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Genomic structure of mouse SPI-C and genomic structure and expression pattern of human SPI-C.

Carlsson, Robert LU ; Hjalmarsson, Anna; Liberg, David LU ; Persson, Christine LU and Leanderson, Tomas LU (2002) In Gene 299(1-2). p.271-278
Abstract
Erythroblast transformation-specific domain (ETS) transcription factors regulate some of the critical molecular mechanisms controlling the differentiation of multipotent haematopoietic progenitor cells into effector B-lymphocytes. The SPI-group ETS-protein transcription factors PU.1 and SPI-B play essential and, although coexpressed and binding to similar DNA sequences, unique roles in B-cell differentiation in mice. Mouse SPI-C is an SPI-group ETS protein expressed temporarily during B-cell development and in macrophages. Here we present the genomic organization of the mouse SPI-C gene, and show by rapid amplification of cDNA ends (5′-RACE) analysis that transcription of the mouse SPI-C mRNA starts at a single site producing a single... (More)
Erythroblast transformation-specific domain (ETS) transcription factors regulate some of the critical molecular mechanisms controlling the differentiation of multipotent haematopoietic progenitor cells into effector B-lymphocytes. The SPI-group ETS-protein transcription factors PU.1 and SPI-B play essential and, although coexpressed and binding to similar DNA sequences, unique roles in B-cell differentiation in mice. Mouse SPI-C is an SPI-group ETS protein expressed temporarily during B-cell development and in macrophages. Here we present the genomic organization of the mouse SPI-C gene, and show by rapid amplification of cDNA ends (5′-RACE) analysis that transcription of the mouse SPI-C mRNA starts at a single site producing a single processed transcript. We have also isolated a cDNA clone encoding the human SPI-C homologue, which displays 65% amino acid identity to the murine protein. In addition, we show that the genomic structure of the human and mouse genes are similar, containing a 5′ non-coding exon followed by five coding exons. Human SPI-C mRNA is preferentially detected in foetal and adult spleen, lymph nodes and at lower levels in bone marrow and foetal liver. Finally a phylogenetic prediction analysis of SPI-group protein sequences suggest that the SPI-C proteins form a distinct subgroup, with human SPI-C being closest related to the mouse SPI-C protein. (Less)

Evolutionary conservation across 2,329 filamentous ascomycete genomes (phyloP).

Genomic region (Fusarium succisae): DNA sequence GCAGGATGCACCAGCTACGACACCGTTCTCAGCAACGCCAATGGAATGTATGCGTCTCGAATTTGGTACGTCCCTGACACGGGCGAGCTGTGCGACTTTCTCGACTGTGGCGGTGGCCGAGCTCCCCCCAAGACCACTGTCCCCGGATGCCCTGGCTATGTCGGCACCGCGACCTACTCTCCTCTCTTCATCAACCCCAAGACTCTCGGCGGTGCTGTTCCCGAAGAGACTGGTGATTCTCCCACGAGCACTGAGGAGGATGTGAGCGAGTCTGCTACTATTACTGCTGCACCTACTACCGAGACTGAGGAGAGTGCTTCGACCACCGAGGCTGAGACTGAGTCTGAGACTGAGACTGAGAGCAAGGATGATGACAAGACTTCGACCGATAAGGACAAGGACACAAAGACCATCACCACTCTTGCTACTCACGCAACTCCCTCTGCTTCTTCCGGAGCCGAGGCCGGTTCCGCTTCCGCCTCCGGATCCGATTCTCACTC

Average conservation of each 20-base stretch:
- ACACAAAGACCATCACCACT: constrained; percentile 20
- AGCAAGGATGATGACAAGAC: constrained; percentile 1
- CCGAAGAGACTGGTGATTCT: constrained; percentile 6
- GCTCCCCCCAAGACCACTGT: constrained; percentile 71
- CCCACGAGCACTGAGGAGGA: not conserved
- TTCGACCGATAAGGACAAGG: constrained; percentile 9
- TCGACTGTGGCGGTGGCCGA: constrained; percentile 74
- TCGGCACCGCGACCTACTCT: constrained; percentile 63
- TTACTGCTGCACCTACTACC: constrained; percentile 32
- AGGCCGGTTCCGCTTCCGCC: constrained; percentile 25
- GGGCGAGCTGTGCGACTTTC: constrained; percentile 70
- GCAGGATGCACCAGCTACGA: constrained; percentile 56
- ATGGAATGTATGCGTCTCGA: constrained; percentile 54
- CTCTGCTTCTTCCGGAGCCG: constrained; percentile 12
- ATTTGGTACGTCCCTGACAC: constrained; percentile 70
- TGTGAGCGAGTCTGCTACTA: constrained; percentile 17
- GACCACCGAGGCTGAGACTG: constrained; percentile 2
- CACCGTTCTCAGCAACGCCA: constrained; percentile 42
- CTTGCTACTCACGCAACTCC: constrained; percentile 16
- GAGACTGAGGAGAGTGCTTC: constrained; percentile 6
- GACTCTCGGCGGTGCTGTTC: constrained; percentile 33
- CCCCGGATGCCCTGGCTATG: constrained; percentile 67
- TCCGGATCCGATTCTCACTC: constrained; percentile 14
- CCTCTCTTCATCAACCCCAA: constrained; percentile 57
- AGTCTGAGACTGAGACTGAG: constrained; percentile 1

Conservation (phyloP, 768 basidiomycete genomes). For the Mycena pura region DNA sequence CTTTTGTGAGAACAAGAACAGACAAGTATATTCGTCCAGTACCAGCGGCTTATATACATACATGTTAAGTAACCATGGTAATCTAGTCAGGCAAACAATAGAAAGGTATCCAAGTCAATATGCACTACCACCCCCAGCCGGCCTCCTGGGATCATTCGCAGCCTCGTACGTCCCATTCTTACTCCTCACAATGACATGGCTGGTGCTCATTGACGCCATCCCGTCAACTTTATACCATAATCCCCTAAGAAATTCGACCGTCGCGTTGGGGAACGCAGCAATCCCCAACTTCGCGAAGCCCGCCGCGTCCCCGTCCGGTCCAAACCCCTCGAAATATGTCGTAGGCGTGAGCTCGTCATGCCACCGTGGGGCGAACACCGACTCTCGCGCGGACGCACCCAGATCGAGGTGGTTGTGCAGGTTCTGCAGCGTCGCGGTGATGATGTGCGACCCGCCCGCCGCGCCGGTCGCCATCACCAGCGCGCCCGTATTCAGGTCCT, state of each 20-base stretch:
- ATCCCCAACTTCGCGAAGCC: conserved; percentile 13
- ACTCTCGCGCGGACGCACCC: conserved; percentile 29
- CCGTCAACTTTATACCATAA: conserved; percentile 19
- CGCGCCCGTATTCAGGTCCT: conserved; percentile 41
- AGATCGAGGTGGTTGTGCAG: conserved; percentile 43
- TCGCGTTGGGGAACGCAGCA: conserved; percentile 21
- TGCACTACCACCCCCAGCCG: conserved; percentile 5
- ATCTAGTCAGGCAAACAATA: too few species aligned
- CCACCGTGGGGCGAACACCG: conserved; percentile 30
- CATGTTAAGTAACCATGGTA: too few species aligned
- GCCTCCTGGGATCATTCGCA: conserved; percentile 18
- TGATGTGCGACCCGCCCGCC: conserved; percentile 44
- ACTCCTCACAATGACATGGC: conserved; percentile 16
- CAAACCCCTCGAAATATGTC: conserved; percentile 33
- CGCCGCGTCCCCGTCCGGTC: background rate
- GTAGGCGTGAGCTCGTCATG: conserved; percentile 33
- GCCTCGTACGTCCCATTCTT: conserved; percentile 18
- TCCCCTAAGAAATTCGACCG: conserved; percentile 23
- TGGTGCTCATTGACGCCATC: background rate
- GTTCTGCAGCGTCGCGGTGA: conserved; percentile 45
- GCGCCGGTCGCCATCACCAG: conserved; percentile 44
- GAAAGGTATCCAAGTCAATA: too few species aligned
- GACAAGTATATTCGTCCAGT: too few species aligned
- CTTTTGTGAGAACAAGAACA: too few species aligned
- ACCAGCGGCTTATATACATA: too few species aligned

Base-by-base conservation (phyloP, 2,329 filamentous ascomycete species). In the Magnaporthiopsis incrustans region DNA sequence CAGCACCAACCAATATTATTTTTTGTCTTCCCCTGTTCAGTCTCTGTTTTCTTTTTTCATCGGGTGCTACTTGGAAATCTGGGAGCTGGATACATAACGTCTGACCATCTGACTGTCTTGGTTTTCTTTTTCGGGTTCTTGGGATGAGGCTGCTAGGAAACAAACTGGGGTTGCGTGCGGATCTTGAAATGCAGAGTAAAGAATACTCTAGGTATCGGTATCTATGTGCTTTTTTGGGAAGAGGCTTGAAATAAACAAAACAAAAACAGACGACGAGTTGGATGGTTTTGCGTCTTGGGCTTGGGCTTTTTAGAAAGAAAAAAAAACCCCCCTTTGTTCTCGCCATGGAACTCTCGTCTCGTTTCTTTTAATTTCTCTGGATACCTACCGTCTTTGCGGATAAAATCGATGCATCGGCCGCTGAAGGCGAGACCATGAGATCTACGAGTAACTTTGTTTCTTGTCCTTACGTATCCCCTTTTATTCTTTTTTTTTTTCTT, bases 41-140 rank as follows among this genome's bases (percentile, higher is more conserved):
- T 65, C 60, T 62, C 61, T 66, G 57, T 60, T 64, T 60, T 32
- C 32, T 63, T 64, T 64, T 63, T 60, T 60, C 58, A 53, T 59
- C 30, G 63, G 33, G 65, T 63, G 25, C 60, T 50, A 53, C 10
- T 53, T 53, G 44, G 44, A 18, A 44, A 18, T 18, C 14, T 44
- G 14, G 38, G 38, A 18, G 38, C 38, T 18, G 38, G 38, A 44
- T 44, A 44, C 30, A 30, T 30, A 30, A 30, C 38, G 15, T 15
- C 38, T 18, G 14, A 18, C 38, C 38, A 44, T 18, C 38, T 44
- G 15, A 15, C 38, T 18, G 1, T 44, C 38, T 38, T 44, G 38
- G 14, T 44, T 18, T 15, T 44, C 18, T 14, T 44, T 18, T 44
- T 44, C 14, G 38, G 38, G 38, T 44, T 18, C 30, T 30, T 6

Please use this url to cite or link to this publication:
author
organization
publishing date
type
Contribution to journal
publication status
published
subject
keywords
Evolution, Erythroblast transformation specific domain, PU.1, Transcription, B cell, Exon
in
Gene
volume
299
issue
1-2
pages
271 - 278
publisher
Elsevier
external identifiers
  • pmid:12459275
  • wos:000179841600026
  • scopus:0037121053
ISSN
1879-0038
DOI
10.1016/S0378-1119(02)01078-8
language
English
LU publication?
yes
id
999d53fe-8cf8-4aa7-a047-3b67f96be41a (old id 111677)
date added to LUP
2007-06-26 09:17:35
date last changed
2017-05-14 04:11:18
@article{999d53fe-8cf8-4aa7-a047-3b67f96be41a,
  abstract     = {Erythroblast transformation-specific domain (ETS) transcription factors regulate some of the critical molecular mechanisms controlling the differentiation of multipotent haematopoietic progenitor cells into effector B-lymphocytes. The SPI-group ETS-protein transcription factors PU.1 and SPI-B play essential and, although coexpressed and binding to similar DNA sequences, unique roles in B-cell differentiation in mice. Mouse SPI-C is an SPI-group ETS protein expressed temporarily during B-cell development and in macrophages. Here we present the genomic organization of the mouse SPI-C gene, and show by rapid amplification of cDNA ends (5′-RACE) analysis that transcription of the mouse SPI-C mRNA starts at a single site producing a single processed transcript. We have also isolated a cDNA clone encoding the human SPI-C homologue, which displays 65% amino acid identity to the murine protein. In addition, we show that the genomic structure of the human and mouse genes are similar, containing a 5′ non-coding exon followed by five coding exons. Human SPI-C mRNA is preferentially detected in foetal and adult spleen, lymph nodes and at lower levels in bone marrow and foetal liver. Finally a phylogenetic prediction analysis of SPI-group protein sequences suggest that the SPI-C proteins form a distinct subgroup, with human SPI-C being closest related to the mouse SPI-C protein.},
  author       = {Carlsson, Robert and Hjalmarsson, Anna and Liberg, David and Persson, Christine and Leanderson, Tomas},
  issn         = {1879-0038},
  keyword      = {Evolution,Erythroblast transformation specific domain,PU.1,Transcription,B cell,Exon},
  language     = {eng},
  number       = {1-2},
  pages        = {271--278},
  publisher    = {Elsevier},
  series       = {Gene},
  title        = {Genomic structure of mouse SPI-C and genomic structure and expression pattern of human SPI-C.},
  url          = {http://dx.doi.org/10.1016/S0378-1119(02)01078-8},
  volume       = {299},
  year         = {2002},
}